I’m currently working on a Drupal project, and it did well to remind me as to why I’ve switched most of my development over to Django some time ago. I have a comprehensive comparison in the works between these two frameworks and a few others as well, but for now I’d like to focus on just one thing and what it means for development in Drupal and Django: coder happiness.
Configuration over coding
Most people who have a career in software development actually, surprisingly, really like coding a lot . We code after work, perhaps hacking together a widget for personal use or contributing to an open-source project. A lot of coders write about coding as well.
One of the more frustrating things about Drupal is that most of your time spent hacking together a project does not go towards actually coding, but is spent configuring and tweaking settings in a graphical user interface. Another big lump of your time will go towards searching through the gargantuan directory listing of Drupal modules that now contains about 5.000 of those, to see if any of these modules do something you need. And the coding that does happen is split 50/50 between actually writing code yourself and getting familiar with the code of the existing modules that you’ve just installed, because you’re not happy with how this or that works and need to patch things up.
There are tremendous benefits to the reuse of existing software. The Not Invented Here syndrome is an ailment that has crippled many a good developer. It led Steve Yelvington to coin the First Rule of Coding for Drupal, namely: “We do not write code for Drupal.” Any code you or someone else on your team writes has to be documented and maintained, and can break in unexpected ways. Coding things yourself has subtle hidden costs. So Steve raises a valid point and it’s an issue that I hope to write about in the foreseeable future. But this post is about coder happiness. And, being a coder, having my work reduced to that of an administrative clerk, searching for and configuring modules, just sucks.
Yelvington is in the news biz, and he talks about how building news websites in Drupal actually goes about:
configuring and tailoring the platform to the needs of a news site is a huge creative challenge that involves fairly little in the way of heavy technology (i.e., developing new modules) but a lot of what I regard as “configuration” work, including interface design and theming.
The description of the work is accurate. But I disagree with his evaluation. There’s nothing creative about configuring a Drupal site at all. It offers very little satisfaction. It requires a lot of experience but hardly any skill.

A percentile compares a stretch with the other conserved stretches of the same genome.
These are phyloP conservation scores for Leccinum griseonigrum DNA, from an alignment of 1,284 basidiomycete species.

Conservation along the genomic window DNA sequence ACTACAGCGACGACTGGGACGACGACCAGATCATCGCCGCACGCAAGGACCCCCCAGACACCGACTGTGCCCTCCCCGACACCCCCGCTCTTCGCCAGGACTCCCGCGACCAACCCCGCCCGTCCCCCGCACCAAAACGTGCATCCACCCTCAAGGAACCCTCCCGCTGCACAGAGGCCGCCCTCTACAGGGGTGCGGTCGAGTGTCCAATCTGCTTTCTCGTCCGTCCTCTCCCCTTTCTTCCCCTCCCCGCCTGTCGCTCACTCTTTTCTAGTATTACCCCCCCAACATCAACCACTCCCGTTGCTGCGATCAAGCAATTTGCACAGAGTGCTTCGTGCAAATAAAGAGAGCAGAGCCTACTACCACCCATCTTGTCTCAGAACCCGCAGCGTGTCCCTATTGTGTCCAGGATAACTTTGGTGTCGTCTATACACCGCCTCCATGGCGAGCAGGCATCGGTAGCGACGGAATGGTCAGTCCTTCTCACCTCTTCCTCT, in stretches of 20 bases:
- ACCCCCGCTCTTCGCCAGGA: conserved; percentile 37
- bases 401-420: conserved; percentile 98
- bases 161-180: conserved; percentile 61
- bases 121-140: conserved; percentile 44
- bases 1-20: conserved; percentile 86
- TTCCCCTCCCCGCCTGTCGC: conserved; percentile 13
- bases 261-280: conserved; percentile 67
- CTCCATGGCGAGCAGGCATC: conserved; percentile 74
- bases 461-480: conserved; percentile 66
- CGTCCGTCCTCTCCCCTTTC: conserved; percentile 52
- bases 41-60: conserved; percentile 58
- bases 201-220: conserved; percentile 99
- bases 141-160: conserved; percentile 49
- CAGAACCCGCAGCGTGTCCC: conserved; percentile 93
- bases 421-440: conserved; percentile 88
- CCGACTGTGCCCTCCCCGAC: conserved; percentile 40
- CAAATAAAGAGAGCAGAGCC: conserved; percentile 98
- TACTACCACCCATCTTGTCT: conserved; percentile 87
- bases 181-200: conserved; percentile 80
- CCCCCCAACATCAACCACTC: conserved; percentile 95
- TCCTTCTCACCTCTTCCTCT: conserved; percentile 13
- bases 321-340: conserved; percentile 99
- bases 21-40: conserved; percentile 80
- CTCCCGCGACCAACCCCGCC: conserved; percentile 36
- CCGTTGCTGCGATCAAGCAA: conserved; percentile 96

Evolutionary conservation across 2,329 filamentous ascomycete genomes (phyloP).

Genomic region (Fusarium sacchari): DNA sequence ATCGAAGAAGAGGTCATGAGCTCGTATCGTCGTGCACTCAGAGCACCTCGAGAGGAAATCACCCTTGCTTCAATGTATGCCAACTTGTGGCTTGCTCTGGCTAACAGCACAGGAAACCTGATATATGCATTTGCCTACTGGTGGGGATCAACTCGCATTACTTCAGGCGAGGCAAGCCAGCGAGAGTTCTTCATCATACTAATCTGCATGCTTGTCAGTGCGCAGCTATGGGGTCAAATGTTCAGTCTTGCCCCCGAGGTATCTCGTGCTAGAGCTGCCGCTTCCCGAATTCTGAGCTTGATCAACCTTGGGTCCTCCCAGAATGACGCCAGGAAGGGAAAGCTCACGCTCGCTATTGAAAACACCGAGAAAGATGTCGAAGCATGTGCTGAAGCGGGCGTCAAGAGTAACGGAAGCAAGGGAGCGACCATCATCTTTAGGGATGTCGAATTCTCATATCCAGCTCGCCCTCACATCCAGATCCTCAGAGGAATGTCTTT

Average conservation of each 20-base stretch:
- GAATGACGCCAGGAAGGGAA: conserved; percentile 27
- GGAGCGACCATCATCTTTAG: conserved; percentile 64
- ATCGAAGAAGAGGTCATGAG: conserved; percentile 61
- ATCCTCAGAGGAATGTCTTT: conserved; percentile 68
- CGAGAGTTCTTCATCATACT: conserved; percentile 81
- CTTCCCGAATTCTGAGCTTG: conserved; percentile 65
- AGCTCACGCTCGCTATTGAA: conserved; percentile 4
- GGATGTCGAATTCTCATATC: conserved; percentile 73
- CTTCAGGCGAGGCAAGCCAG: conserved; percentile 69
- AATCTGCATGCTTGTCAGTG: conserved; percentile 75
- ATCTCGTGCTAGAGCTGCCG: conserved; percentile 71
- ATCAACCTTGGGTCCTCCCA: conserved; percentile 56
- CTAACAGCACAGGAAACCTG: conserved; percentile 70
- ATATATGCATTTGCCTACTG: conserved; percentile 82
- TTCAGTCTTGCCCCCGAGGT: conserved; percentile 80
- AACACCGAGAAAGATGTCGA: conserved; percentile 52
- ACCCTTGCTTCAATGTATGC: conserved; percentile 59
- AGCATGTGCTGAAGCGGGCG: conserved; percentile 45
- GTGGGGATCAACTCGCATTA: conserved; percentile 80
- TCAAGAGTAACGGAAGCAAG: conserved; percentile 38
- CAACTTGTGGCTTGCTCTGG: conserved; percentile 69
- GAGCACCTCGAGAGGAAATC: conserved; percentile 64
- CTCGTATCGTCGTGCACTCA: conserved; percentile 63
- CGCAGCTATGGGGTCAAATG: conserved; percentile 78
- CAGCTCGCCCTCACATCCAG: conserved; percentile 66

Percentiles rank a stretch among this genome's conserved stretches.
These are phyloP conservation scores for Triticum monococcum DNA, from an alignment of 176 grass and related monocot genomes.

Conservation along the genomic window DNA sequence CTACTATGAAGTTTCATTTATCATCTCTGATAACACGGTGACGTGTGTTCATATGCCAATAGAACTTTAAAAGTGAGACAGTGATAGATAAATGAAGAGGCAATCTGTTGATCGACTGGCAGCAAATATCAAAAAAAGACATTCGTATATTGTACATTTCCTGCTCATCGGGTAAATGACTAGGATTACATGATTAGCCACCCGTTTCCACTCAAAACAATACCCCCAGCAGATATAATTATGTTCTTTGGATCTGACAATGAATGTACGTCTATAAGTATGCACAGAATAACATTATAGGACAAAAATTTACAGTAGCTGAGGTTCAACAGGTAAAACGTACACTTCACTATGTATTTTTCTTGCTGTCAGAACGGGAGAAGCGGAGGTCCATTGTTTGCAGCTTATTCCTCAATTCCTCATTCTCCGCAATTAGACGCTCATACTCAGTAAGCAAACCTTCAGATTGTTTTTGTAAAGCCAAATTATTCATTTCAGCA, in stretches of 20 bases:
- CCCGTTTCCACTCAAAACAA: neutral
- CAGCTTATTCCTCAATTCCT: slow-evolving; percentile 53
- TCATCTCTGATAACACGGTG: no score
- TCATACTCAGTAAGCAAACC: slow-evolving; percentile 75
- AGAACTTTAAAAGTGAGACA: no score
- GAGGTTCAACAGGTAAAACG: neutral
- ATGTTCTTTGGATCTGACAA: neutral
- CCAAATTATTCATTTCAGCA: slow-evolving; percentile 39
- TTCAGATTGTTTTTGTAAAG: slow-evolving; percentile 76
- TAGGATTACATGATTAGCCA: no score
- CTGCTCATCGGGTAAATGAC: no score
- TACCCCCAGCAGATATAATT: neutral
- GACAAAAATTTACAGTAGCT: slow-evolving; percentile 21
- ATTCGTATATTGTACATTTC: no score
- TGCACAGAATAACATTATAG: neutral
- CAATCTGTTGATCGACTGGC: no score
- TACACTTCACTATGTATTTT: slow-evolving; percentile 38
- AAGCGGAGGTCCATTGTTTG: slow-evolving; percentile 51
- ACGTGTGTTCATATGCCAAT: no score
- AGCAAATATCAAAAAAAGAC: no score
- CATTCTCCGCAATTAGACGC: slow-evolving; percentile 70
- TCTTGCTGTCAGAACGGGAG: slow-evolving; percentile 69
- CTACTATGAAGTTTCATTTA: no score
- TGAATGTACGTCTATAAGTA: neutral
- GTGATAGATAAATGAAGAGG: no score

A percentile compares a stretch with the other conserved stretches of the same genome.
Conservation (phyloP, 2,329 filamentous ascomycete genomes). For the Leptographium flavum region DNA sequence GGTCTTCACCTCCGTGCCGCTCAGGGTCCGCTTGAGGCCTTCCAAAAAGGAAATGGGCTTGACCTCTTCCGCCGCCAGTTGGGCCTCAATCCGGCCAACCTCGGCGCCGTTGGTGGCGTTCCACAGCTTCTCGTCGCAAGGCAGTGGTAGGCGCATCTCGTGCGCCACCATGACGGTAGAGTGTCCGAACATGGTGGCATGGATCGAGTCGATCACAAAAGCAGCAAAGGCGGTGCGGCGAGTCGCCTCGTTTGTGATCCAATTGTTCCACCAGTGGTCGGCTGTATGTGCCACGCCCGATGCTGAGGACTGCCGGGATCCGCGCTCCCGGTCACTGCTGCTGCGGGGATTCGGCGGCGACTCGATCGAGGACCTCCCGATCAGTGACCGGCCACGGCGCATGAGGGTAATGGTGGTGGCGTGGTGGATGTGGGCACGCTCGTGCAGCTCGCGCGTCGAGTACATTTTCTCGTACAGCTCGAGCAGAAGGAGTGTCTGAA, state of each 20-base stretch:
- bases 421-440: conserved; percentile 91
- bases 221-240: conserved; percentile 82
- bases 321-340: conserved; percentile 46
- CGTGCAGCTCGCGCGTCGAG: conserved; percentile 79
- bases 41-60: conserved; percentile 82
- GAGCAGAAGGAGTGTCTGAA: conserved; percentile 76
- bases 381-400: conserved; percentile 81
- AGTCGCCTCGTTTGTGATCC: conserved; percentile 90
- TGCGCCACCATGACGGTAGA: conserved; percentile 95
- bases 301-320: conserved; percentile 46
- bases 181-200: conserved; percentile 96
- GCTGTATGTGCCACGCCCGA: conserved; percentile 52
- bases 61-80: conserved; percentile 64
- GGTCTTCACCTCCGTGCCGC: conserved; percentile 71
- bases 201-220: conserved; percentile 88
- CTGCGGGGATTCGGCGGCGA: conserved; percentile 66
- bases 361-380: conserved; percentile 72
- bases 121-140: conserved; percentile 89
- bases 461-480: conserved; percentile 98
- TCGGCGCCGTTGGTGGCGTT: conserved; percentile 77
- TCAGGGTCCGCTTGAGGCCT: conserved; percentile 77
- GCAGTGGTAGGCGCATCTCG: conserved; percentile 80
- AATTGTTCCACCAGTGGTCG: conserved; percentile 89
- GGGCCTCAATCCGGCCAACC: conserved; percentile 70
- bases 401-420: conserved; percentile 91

Take, for example, how you access your database in Drupal. You use the Views module. It’s incredibly flexible. It also means that instead of writing a simple line of Django ORM code like
and processing that in your view with
you get to fill out a gigantic form that generates your view, after which you’ll have to fill out a similarly large form in the Panels module to get that list displayed where you want it to. And if want to customize the html that Views produces (because, being geared towards end-users, Views is both a query builder and an html generator) you’ll have to override a bunch of theme files as well.
Easier for them is harder for me
Configuration over coding sucks. I’ll take Django’s approach any day. It doesn’t work for non-technical users, true enough. You can expect a non-technical user to complete a form but you can’t expect him or her to handle an object-relational mapper. However, I’m not a non-technical user and I don’t want to be treated like one. Easier for them is harder for me. Dries Buytaert, the project lead for Drupal, is adamant about lowering the barriers to participation on the web for non-techies. That’s really cool. But I can write code perfectly well, thank you, so that’s just not a selling point for me.
The developers behind Drupal understand that user experience (UX) and developer experience (DX) are two different things and that they can work against each other. But because they have to serve both communities, they have to compromise. Django is geared towards developers and developers only, so it can skip all these delicate discussions about how to balance the needs of developers and those of end-users and just do whatever makes the framework more productive or comfortable for coders. And it shows.
The Sharpened Knife
Clicking in menus isn’t a very satisfying way to spend your day, but that’s not the only reason why I dislike it. Coding-by-configuring takes you away from the skills that make you so valuable as a coder. You’re not advancing as a developer because you’re not learning any skills that remain valuable outside of the CMS.
I often felt that I was coding in Drupal, not in PHP. Drupal has modules and wrappers for just about anything. You can’t fault Drupal for providing so many conveniences, but it does mean that you never come into contact with e.g. the plain Google Maps API, which means that you can’t transfer that experience to other languages or frameworks.